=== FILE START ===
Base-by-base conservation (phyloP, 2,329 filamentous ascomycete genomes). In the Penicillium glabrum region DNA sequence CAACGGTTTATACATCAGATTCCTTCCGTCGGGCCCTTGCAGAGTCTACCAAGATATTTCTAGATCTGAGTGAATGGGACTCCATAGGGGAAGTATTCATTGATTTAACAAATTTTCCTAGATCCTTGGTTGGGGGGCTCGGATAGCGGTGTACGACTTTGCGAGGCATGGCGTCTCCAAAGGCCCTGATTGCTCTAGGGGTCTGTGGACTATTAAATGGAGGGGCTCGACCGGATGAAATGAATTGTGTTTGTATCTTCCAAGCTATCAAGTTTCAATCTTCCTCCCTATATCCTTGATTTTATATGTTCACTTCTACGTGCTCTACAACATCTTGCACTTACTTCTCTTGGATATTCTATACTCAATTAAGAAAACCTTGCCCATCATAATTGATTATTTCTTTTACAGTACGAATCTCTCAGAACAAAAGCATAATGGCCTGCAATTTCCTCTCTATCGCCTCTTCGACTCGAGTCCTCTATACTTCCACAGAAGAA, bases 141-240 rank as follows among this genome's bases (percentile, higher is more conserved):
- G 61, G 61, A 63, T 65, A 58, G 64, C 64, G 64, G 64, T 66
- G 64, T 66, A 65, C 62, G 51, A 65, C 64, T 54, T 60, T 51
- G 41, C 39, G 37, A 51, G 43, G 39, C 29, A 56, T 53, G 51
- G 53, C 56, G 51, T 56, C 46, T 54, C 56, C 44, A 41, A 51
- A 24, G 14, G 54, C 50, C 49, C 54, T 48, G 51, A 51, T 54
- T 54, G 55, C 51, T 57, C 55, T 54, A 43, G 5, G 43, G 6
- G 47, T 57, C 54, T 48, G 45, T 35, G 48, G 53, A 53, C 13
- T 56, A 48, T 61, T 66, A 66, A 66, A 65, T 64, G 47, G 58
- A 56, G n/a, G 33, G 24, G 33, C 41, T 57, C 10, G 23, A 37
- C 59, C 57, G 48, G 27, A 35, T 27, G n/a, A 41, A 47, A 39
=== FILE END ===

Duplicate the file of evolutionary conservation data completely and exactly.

Base-by-base conservation (phyloP, 2,329 filamentous ascomycete genomes). In the Penicillium glabrum region DNA sequence CAACGGTTTATACATCAGATTCCTTCCGTCGGGCCCTTGCAGAGTCTACCAAGATATTTCTAGATCTGAGTGAATGGGACTCCATAGGGGAAGTATTCATTGATTTAACAAATTTTCCTAGATCCTTGGTTGGGGGGCTCGGATAGCGGTGTACGACTTTGCGAGGCATGGCGTCTCCAAAGGCCCTGATTGCTCTAGGGGTCTGTGGACTATTAAATGGAGGGGCTCGACCGGATGAAATGAATTGTGTTTGTATCTTCCAAGCTATCAAGTTTCAATCTTCCTCCCTATATCCTTGATTTTATATGTTCACTTCTACGTGCTCTACAACATCTTGCACTTACTTCTCTTGGATATTCTATACTCAATTAAGAAAACCTTGCCCATCATAATTGATTATTTCTTTTACAGTACGAATCTCTCAGAACAAAAGCATAATGGCCTGCAATTTCCTCTCTATCGCCTCTTCGACTCGAGTCCTCTATACTTCCACAGAAGAA, bases 141-240 rank as follows among this genome's bases (percentile, higher is more conserved):
- G 61, G 61, A 63, T 65, A 58, G 64, C 64, G 64, G 64, T 66
- G 64, T 66, A 65, C 62, G 51, A 65, C 64, T 54, T 60, T 51
- G 41, C 39, G 37, A 51, G 43, G 39, C 29, A 56, T 53, G 51
- G 53, C 56, G 51, T 56, C 46, T 54, C 56, C 44, A 41, A 51
- A 24, G 14, G 54, C 50, C 49, C 54, T 48, G 51, A 51, T 54
- T 54, G 55, C 51, T 57, C 55, T 54, A 43, G 5, G 43, G 6
- G 47, T 57, C 54, T 48, G 45, T 35, G 48, G 53, A 53, C 13
- T 56, A 48, T 61, T 66, A 66, A 66, A 65, T 64, G 47, G 58
- A 56, G n/a, G 33, G 24, G 33, C 41, T 57, C 10, G 23, A 37
- C 59, C 57, G 48, G 27, A 35, T 27, G n/a, A 41, A 47, A 39